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Some barnacles ‘deform’ to protect themselves from predatory warm-water sea snails, which are expanding into their territories due to climate change.
Research led by the University of Southampton and published in the Journal of Biogeography shows how temperate prey species are adapting to changing water temperatures, which bring the threat of warm-water predators encroaching on their territories.
As global sea surface temperatures rise and the number of marine heat waves increases due to global warming, coastal marine communities are changing. Warm-water predators that were restricted to subtropical and tropical areas are now settling in more temperate waters. This phenomenon is known as ‘tropicalization’.
As these predators move from the equator to the poles, temperate prey species, such as the barnacle Tetraclita rubescens, encounter new, larger predators. Researchers wanted to know how this barnacle species might adapt its defenses in response to tropicalization.
In particular, they studied the prevalence of ‘curved morphs’: individual barnacles that morph into a curved shape, concealing an opening in their shells that can be attacked by predatory sea snails (muricides). Curved morphs have slower growth and lower reproduction than the standard conical barnacles, but this may be a necessary trade-off in light of increased predation.
“We found that curved forms of T. rubescens are more common in the southernmost part of its geographic range on Mexico’s Baja California Peninsula, a region that is becoming tropical,” said Dr. Phillip Fenberg, associate professor of ocean and earth sciences. at the University of Southampton and lead author of the study. “In these waters, T. rubescens barnacles are preyed upon by at least three species of warm-water sea snails that are expanding their geographic range as a result of rising sea temperatures. These sea snails have large bodies and some can secrete toxins, making them very effective predators.”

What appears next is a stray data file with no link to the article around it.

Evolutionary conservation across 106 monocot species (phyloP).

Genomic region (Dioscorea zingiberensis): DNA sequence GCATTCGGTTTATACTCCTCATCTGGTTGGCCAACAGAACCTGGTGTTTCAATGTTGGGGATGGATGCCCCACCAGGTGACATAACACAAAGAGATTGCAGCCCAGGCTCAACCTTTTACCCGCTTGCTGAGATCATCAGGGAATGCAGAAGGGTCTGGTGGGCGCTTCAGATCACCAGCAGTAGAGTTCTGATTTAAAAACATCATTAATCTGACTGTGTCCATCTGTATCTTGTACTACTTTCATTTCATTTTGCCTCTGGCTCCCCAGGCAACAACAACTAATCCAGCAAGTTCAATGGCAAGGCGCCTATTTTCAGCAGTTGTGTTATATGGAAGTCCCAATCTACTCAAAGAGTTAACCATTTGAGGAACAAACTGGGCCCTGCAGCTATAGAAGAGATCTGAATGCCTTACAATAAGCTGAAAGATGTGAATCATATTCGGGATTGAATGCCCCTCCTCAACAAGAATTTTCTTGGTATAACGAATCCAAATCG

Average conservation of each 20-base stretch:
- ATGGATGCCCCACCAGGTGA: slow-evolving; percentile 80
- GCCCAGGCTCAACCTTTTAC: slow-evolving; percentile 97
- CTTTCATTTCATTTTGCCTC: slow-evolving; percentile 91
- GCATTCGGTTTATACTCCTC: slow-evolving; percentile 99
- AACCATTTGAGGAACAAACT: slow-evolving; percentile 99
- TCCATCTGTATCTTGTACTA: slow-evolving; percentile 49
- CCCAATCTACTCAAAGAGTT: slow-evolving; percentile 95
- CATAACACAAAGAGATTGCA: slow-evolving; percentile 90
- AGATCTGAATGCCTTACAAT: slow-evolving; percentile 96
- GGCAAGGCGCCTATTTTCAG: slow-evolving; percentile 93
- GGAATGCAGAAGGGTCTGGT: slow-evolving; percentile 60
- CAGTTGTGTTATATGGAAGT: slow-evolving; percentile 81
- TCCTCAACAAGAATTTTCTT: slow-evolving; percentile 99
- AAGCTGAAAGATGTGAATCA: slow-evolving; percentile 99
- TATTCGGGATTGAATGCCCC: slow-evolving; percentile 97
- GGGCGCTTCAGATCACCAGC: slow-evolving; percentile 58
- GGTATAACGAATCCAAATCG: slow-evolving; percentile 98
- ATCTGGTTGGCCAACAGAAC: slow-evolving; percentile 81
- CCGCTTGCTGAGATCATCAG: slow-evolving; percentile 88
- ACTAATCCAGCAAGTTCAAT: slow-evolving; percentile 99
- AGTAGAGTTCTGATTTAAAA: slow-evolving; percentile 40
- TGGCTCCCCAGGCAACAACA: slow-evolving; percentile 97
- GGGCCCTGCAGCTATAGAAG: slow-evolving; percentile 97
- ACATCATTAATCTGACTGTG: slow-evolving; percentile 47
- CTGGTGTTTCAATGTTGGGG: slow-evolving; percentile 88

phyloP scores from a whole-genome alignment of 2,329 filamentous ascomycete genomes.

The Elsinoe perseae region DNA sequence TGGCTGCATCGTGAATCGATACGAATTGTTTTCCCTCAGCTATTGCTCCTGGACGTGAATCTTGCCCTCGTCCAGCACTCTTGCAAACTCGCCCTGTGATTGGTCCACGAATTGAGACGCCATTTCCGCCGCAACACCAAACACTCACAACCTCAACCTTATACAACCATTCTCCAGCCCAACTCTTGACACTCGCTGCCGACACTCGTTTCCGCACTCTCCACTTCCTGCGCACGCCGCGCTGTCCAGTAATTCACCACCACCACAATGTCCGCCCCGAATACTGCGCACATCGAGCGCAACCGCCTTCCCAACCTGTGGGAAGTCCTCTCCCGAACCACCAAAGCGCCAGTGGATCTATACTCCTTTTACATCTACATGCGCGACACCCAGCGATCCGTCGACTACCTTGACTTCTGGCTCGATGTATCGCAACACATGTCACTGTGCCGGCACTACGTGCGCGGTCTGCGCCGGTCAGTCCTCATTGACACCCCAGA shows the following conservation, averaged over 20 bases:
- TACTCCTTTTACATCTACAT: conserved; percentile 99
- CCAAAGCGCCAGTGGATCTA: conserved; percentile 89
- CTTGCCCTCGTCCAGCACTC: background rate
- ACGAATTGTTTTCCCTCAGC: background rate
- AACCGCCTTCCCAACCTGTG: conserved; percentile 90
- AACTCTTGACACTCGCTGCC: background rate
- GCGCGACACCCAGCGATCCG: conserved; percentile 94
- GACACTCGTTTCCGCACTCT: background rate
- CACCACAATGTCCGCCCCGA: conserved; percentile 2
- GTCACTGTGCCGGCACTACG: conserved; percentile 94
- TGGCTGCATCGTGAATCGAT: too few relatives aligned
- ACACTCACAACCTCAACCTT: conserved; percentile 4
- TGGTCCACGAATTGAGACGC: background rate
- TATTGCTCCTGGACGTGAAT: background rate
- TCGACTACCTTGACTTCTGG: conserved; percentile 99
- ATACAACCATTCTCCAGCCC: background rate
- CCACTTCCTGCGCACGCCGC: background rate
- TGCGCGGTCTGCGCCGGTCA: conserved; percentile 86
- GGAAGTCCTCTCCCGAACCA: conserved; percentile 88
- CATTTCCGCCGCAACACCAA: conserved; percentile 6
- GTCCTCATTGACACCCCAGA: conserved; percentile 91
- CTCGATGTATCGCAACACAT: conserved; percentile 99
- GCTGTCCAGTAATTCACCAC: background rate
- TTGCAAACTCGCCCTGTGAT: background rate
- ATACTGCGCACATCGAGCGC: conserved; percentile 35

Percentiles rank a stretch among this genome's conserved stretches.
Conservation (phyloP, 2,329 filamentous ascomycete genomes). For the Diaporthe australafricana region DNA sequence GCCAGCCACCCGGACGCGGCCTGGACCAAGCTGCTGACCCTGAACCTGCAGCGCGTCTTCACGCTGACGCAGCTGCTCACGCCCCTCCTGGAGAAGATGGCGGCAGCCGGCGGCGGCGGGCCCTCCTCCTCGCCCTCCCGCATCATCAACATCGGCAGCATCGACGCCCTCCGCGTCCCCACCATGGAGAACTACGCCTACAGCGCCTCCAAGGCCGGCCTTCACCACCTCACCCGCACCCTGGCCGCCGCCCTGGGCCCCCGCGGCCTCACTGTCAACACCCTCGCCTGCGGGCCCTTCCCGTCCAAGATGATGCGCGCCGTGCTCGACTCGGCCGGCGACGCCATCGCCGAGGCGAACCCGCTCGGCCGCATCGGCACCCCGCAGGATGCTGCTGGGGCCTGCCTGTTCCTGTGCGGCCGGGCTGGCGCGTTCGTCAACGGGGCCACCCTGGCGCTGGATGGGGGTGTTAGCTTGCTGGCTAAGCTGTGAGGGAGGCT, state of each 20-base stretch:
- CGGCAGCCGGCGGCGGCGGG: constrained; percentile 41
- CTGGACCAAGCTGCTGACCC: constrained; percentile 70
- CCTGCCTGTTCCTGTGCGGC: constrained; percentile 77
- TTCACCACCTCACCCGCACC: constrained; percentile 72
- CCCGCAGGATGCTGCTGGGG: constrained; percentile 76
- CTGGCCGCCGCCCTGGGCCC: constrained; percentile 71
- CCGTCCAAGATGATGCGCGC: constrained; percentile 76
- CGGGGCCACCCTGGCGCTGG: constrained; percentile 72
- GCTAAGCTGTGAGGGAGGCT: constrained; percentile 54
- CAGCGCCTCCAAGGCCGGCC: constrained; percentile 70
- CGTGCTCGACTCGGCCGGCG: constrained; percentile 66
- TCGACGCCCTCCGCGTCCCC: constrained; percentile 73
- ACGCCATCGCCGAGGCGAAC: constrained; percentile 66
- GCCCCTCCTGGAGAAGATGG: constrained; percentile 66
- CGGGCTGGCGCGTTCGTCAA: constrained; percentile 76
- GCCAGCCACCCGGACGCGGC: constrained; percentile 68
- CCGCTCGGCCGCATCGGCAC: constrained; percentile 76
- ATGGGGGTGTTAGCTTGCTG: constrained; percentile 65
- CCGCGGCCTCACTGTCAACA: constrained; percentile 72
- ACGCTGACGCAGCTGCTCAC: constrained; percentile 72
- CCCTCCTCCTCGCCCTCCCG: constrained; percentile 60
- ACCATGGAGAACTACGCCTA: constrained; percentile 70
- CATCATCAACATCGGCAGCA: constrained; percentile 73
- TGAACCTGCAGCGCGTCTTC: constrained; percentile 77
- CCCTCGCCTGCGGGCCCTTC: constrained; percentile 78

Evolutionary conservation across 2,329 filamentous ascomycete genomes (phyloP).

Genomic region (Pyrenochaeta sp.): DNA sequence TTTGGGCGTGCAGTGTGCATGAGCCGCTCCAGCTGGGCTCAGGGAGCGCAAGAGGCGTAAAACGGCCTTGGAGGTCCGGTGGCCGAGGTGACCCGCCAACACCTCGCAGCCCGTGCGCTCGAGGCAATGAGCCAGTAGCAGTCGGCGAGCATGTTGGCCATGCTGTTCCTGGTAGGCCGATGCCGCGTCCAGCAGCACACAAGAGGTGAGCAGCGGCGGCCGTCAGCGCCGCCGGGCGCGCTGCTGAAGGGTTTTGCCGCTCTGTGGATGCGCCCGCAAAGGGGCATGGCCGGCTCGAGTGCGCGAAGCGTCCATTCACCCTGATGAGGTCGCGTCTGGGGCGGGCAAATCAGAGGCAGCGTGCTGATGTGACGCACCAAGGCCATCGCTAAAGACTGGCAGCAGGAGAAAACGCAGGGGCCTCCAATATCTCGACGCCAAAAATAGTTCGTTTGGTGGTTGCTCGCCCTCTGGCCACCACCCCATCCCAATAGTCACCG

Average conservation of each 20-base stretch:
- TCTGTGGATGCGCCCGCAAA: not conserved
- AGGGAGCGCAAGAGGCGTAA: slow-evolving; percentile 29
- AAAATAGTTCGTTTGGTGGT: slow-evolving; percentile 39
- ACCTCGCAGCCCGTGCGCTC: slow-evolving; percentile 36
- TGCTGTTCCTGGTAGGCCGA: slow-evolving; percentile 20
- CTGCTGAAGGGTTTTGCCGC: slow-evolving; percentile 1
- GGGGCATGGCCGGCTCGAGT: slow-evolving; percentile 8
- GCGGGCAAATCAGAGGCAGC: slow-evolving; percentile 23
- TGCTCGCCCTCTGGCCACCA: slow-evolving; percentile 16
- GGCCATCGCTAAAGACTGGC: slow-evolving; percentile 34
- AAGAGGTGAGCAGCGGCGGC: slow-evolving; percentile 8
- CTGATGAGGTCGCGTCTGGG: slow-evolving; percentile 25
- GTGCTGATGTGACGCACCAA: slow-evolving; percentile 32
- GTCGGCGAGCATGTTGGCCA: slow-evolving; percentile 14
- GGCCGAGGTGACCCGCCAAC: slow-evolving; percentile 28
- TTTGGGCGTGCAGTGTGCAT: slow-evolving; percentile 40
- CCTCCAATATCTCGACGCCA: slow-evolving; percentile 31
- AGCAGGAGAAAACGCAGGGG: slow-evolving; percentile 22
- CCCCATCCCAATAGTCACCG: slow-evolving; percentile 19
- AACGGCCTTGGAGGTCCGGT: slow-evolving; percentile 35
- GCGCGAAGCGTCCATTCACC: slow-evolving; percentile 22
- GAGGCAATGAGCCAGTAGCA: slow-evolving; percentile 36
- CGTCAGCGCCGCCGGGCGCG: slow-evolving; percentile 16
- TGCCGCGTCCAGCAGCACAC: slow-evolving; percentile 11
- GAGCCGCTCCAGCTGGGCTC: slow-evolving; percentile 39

The research team studied 30 locations along the Pacific coast of North America and examined more than a thousand photographs taken between 2017 and 2022. Using these photos, they determined the prevalence of curved shapes, as well as their relative size compared to conical shapes. The team also used published research and field research to figure out how barnacle populations overlap with the range expansion of predatory sea snails in warm waters.
Curved shapes were common only on Mexico’s Baja Peninsula, where tropicalization occurs. Here they constituted an average of 29% of the population. Curved shapes were also significantly smaller than conical barnacles.
In more distant areas (in California, USA) curved morphs were absent, indicating that cold-water predatory sea snails do not provide the same morphing defenses.
Karolina Zarzyczny, co-author of the paper, also from the University of Southampton, explains that there could be several reasons for this: “The curved morph defense could be unnecessary, ineffective or not possible for barnacles in the cooler regions of their geographical distribution area. California We know that T. rubescens is preyed upon by cold-water sea snails, but these snails are smaller than their warm-water relatives and may prefer other species of barnacles that pose less of a challenge.
“The curved shape could also be a less effective defense against cold-water predators, which attack their prey differently. Finally, more northern populations in California may not have the genetic ability to produce curved shapes, but this remains to be determined.”
The research shows that some species may adapt to tropicalization in surprising ways, which is likely to have a significant impact on marine ecosystems, in addition to the direct effects of ocean warming. The researchers say more research is needed to understand the drivers and impacts of tropicalization on marine ecosystems.
Predator-induced defense under tropicalization: a biogeographical approach is published in the Journal of Biogeography and is available online.
The research was funded by The Royal Society, the Natural Environment Research Council (NERC), the Malacological Society of London, the Genetics Society and the Multi-Agency Rocky Intertidal Network (MARINe).
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